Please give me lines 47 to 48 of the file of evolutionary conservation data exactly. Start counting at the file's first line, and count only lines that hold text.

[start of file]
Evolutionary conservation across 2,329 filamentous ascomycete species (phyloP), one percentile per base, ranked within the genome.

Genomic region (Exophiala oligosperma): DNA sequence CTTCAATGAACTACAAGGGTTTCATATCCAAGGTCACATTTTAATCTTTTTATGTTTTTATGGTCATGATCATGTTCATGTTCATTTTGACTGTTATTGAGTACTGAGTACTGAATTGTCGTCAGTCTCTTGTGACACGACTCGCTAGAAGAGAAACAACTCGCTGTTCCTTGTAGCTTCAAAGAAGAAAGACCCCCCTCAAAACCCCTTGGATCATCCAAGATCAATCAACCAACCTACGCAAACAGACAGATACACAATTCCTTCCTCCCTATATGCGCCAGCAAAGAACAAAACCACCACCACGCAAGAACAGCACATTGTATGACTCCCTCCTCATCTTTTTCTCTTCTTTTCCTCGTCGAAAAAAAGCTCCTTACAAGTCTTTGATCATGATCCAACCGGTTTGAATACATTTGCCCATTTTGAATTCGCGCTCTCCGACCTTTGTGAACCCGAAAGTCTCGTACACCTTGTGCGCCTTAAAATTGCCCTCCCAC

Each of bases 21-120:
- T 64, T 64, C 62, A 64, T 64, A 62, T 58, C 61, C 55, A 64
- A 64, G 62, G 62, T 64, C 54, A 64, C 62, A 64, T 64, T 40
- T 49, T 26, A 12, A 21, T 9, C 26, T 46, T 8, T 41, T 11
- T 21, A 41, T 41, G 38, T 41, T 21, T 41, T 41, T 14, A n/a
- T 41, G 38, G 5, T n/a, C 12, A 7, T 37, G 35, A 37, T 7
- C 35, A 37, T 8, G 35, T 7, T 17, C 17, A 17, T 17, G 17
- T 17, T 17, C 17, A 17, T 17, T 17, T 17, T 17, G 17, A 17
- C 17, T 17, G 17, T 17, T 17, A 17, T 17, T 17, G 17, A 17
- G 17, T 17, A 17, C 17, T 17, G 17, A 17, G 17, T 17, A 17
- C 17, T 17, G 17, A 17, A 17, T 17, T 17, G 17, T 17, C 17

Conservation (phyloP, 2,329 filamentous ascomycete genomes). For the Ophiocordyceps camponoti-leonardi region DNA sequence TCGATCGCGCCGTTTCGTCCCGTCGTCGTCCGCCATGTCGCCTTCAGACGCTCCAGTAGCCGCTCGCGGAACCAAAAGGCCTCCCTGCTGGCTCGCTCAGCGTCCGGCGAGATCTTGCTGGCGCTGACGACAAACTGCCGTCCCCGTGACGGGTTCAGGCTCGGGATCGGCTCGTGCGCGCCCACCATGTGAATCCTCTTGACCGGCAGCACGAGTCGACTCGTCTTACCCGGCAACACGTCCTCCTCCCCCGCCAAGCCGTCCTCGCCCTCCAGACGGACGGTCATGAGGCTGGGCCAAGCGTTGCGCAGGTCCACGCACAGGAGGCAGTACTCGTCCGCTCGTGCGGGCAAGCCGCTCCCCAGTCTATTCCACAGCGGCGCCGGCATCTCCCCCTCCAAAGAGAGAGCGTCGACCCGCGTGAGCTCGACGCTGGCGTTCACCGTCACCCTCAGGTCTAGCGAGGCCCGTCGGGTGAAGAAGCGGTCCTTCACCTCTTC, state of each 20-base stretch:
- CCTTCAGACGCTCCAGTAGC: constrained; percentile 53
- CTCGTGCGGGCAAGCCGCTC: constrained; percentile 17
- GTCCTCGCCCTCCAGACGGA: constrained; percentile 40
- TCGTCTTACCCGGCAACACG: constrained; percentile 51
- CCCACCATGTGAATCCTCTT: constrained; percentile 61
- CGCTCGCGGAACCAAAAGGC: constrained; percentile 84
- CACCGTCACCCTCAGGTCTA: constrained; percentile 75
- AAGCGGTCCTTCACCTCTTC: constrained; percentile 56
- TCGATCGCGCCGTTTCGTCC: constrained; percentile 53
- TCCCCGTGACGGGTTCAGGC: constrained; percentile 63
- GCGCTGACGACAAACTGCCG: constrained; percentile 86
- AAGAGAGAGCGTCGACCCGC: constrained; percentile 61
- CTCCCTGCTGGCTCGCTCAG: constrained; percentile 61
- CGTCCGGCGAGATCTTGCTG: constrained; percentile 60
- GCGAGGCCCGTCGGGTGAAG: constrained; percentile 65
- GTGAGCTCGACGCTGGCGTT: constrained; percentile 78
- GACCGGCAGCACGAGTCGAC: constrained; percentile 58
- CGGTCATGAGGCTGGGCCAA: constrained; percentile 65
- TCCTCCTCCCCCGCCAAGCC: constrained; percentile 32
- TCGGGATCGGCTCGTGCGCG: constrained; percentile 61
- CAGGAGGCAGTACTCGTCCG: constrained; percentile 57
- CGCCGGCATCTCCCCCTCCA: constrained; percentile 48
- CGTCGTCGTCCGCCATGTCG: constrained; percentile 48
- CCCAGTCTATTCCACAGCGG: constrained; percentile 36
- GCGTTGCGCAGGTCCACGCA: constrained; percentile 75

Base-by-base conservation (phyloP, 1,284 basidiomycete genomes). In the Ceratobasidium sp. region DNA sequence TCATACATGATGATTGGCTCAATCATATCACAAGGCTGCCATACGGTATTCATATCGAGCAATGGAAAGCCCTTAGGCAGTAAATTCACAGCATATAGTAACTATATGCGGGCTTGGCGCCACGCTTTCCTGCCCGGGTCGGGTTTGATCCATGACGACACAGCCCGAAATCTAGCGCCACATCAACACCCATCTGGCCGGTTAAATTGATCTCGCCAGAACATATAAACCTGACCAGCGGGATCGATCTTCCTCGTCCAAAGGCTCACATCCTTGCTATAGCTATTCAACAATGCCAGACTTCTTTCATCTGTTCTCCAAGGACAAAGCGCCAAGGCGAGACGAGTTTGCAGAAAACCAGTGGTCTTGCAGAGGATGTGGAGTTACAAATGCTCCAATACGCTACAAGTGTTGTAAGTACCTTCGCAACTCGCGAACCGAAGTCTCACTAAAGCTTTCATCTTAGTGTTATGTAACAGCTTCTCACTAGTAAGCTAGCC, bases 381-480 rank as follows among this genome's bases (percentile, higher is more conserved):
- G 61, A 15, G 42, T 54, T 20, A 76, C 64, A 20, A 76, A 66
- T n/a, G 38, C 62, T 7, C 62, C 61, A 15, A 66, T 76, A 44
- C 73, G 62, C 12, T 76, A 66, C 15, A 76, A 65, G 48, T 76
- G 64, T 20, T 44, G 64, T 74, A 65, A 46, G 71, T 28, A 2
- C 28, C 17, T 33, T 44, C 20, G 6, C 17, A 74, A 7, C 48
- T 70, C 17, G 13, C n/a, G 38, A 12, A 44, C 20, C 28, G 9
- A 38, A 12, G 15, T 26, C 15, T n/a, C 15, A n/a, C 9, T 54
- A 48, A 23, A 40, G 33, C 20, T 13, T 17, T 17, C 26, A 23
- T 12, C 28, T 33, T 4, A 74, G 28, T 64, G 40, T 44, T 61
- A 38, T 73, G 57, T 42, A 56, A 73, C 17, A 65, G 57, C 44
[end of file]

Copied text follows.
- A 38, A 12, G 15, T 26, C 15, T n/a, C 15, A n/a, C 9, T 54
- A 48, A 23, A 40, G 33, C 20, T 13, T 17, T 17, C 26, A 23